As Americans wait for COVID-19 stimulus checks, the Digital Dollar has returned to legislation in the United States that looks to extend monthly payments for the long haul.

The ABCs of aid during crisis

On April 16, Representative Rashida Tlaib (D-MI) introduced the “Automatic Boost to Communities Act,” or the ABC Act in the House of Representatives.

The bill looks to extend monthly payments of $2,000, called BOOST payments, until at least next March, and further requires the development of digital dollar wallets for citizens to receive them. The bill reads:

“No later than January 1, 2021, the Secretary shall offer all recipients of BOOST payments the option to receive their payments in digital dollar wallets. BOOST recipients receiving their payments through interim BOOST cards shall instead receive a Federal Reserve Account for debit cards and be given the option to sign up online for fully operational digital dollar account wallets.”

The bill goes on to describe those digital dollar wallets as public services accessible at banks and post offices at no cost to users:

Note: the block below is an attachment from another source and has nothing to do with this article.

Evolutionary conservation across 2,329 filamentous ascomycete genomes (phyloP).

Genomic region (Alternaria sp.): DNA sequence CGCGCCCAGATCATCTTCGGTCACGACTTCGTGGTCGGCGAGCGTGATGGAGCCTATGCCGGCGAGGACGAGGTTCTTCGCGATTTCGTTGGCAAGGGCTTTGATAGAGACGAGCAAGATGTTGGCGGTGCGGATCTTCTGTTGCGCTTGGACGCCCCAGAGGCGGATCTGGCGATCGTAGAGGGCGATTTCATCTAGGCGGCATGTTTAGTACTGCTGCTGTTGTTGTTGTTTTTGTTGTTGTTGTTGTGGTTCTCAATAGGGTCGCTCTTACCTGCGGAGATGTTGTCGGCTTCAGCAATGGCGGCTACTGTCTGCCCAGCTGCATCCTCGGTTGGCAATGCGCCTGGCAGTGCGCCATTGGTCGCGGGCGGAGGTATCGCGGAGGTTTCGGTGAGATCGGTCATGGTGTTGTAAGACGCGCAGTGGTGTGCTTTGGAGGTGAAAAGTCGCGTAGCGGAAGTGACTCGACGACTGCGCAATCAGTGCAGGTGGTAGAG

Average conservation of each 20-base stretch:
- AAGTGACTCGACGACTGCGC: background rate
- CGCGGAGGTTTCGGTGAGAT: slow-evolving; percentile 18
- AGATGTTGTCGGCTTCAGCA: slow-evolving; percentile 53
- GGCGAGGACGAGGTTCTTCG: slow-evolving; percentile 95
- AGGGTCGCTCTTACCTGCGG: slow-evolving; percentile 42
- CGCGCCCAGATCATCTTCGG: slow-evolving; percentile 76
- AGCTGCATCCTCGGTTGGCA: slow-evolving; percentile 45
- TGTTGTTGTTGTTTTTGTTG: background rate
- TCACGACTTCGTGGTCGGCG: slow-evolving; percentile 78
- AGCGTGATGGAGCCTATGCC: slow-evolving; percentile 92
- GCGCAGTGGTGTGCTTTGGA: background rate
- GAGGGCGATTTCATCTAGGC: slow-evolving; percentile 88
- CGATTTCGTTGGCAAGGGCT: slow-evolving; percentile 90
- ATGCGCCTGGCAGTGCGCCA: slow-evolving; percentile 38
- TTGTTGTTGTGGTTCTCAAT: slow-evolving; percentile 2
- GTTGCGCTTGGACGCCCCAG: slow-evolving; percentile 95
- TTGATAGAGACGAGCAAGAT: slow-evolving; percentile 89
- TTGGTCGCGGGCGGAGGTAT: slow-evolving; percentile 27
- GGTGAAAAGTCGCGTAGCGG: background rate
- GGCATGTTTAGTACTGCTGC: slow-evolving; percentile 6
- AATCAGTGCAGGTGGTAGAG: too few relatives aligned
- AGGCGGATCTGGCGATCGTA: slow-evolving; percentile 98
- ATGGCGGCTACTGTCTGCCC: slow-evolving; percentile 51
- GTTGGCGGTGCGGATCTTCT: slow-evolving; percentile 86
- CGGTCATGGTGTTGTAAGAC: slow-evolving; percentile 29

“Digital dollar account wallets shall not be subject to any account fees, minimum balances, or maximum balances, and shall not be closed or restricted on the basis of profitability.”

Last week, Rep. Tlaib, who sits on the House Financial Services Committee, led a coalition of representatives voicing their support for recurring monthly payments in the face of the economic downturn in the U.S.

Response to problems with earlier stimulus package

Earlier versions of the stimulus package had floated the idea of a digital dollar to speed up aid payments, but by the time that President Trump signed the bill into law on March 27, those provisions had disappeared.

Despite being scrapped from that initial stimulus package, the digital dollar provisions survived in a number of bills in both the House and the Senate. Compared to these bills, the 21 pages of the new ABC Act focus closely on recurrent digital payments.

Many have criticized the speed with which the current financial system has distributed the one-time payments of $1,200, as well as their relative value for what looks to be long-term economic hardship.

At least two proponents of a digital dollar, J. Christopher Giancarlo and Daniel Gorfine, recently told Cointelegraph that the stimulus aid will present a valuable use case for a future digital dollar.